Could you farm... if you had never been trained in agriculture?

Christopher D'Aiuto is a soil scientist that was on staff at ECHO from 2011-2013, as part of the research team in South Africa. He and ECHO’s East Africa Director Erwin Kinsey traveled to Tzaneen, Limpopo, South Africa in March to conduct a five-day sustainable agriculture training.

The training was for 25 leader farmers from multiple churches within Limpopo Church Network (LCN) and other government officers from the area, supported by the Willow Creek Church.  These leader farmers will be able to pass on what they have learned to many others through their churches and communities. An unexpected outcome has been the willingness of government officers who attended to support follow-up work through visits to the trainees over the next few months. This was especially encouraging to the entire group. 

by Christopher D'Aiuto


After Apartheid ended in 1994, South Africa started a voluntary land reform program where the government would pay farmers for their property and redistribute it for free to peoples disadvantaged by Apartheid. Largely, I've only heard the sad stories of how this land's crop production is diminished, the land is sold for cash, or just used to build a house.

I was very intrigued to learn that many of the farmers at this training had been given their farms through this land reform program. They said that the government never offered training on how to farm once they took over. This week-long training was the first in-depth agricultural workshop they'd ever had. Despite a lack of farming education, they had learned most of what they needed to start up from their experienced neighbors. Impressively, some of our trainees were selling to large South African regional markets and even exporting fruits and vegetables to Europe. These achievements were the best success stories I'd ever heard from land reform, and have given me so much hope that South Africa will move forward to be a country with more equality and fairness without losing food security. There is great need to keep teaching these emerging farmers!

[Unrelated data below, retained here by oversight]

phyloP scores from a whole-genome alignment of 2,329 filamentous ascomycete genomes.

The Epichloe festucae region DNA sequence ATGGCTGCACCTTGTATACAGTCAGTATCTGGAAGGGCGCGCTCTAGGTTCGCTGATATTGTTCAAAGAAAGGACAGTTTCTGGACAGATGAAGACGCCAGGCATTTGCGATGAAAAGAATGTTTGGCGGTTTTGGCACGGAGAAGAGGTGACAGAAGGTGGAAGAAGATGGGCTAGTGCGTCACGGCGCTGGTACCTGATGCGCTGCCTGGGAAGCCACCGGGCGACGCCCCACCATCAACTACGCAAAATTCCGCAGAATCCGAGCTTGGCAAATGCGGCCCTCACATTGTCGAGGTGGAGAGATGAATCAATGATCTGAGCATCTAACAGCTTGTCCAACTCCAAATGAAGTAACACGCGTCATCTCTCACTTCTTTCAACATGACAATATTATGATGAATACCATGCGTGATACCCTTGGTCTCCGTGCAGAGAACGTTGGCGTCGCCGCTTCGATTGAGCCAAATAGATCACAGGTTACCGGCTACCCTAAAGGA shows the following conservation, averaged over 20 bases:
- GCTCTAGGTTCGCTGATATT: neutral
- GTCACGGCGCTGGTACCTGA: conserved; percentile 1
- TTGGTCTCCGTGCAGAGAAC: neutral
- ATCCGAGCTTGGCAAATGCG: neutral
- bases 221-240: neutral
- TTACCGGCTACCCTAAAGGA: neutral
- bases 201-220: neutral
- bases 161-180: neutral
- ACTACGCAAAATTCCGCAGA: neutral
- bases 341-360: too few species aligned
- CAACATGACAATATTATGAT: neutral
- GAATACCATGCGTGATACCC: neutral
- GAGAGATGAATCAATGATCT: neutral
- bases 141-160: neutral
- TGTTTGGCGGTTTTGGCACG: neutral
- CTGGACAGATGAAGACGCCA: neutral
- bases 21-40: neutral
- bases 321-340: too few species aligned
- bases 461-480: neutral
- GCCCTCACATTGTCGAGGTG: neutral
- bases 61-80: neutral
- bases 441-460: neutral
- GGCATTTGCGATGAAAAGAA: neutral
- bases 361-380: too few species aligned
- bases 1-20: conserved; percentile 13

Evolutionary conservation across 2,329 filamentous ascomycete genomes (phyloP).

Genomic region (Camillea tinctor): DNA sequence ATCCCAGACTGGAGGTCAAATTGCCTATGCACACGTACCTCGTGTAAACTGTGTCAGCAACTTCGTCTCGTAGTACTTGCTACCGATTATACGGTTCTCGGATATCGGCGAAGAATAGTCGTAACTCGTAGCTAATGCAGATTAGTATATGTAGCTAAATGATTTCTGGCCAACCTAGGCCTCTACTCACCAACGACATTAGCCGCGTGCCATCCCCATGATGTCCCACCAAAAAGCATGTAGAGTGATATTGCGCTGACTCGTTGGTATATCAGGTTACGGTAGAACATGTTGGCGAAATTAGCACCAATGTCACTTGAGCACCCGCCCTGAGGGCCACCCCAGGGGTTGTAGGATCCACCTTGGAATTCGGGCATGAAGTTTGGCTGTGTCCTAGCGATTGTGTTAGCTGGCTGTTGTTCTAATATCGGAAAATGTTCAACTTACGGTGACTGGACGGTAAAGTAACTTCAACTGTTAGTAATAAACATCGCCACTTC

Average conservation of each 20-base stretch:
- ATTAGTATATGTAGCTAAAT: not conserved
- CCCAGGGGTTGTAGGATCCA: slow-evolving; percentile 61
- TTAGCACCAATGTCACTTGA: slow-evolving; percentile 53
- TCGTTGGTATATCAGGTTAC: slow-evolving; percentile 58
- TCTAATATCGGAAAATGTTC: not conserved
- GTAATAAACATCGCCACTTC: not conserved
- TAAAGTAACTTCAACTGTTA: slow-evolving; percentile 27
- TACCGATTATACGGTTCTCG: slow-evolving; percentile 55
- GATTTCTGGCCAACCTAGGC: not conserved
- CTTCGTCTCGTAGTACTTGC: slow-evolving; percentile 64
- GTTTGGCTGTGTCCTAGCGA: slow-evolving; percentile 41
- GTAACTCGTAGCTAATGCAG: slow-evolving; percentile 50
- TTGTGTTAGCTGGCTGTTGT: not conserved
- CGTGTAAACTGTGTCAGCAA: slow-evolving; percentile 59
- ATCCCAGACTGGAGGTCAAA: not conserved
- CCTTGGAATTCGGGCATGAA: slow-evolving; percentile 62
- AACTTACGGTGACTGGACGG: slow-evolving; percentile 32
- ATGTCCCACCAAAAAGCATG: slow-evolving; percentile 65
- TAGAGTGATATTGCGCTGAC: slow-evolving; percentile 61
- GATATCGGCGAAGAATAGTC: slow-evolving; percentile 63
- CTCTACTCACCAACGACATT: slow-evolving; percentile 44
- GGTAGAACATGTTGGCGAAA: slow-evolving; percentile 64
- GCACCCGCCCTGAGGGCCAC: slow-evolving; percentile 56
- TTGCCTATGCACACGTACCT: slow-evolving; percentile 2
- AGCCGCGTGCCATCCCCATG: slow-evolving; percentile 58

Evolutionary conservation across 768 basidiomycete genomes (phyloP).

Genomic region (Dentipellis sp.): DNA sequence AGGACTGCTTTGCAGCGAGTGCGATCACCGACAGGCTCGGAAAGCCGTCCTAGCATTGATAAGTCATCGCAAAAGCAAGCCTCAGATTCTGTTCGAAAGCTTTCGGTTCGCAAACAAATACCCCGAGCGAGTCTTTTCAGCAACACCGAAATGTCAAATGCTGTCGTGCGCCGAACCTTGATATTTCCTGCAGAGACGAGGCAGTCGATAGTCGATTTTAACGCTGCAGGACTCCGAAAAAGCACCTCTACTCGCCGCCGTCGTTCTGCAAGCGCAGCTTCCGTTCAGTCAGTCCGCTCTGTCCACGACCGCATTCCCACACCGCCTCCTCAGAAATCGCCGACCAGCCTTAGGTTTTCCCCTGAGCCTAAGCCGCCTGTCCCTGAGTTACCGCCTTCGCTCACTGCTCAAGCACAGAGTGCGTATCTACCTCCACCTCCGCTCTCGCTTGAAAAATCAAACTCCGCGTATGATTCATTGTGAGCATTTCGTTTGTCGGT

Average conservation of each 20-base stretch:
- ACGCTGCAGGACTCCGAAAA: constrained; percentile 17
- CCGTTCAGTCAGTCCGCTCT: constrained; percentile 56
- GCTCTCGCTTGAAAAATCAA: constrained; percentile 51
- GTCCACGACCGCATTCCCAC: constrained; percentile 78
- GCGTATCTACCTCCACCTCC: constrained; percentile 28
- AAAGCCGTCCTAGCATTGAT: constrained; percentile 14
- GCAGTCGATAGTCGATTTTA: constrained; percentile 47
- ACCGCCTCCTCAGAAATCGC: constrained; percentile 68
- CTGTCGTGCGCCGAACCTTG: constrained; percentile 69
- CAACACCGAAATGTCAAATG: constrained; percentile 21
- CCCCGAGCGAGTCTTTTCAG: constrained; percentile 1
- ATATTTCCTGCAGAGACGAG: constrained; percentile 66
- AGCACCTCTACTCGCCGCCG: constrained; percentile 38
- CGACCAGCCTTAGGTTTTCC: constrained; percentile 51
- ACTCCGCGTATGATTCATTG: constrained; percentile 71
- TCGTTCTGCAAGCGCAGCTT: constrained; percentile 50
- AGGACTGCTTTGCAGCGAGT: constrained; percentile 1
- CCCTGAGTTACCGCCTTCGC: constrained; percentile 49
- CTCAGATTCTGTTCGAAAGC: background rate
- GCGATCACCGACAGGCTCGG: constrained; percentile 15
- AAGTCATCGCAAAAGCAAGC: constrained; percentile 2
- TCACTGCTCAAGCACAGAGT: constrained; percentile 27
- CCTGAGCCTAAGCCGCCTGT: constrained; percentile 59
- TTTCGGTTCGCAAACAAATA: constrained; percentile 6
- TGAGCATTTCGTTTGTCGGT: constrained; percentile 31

On the first day Erwin and I demonstrated soil principles about the effects of tillage and mulching on water infiltration and erosion. The trainees were astounded to see how much soil is eroded during a simple rain after being tilled and left with a bare surface. When they saw how little water went into the soil and how much soil was washed away, many of them vowed to till their soil less and to try minimal tillage implements. 

After teaching a session on Integrated Pest Management, one farmer, who was a very quiet student, came up to me and commented that he had never been told that there are things he can do to prevent pest and diseases from attacking his crops! He said his agricultural suppliers only ever wanted to sell him more and more chemical sprays to treat problems after they happened. He said he would start using control methods to prevent infestations, reducing or eliminating the need for chemical treatments. 

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The facilitators and hosts of the workshop, Linda and Johnson, were an inspiring and incredible example of how much faithful farmers can accomplish. In only a few years living on this farm they are exporting dried sweet potatoes, and sending zucchini and green beans to regional markets. On the farm they use worm compost and tea, have demonstration kitchen garden options, and use legumes, that they received from ECHO, as a green manure. They prayerfully hosted this exceptional training workshop, and showed their deep interest in teaching farming from a biblical perspective. Their example and hard work was a blessing to all the farmers who attended, and especially to Erwin and me. They are the most inspiring farmers I've ever met.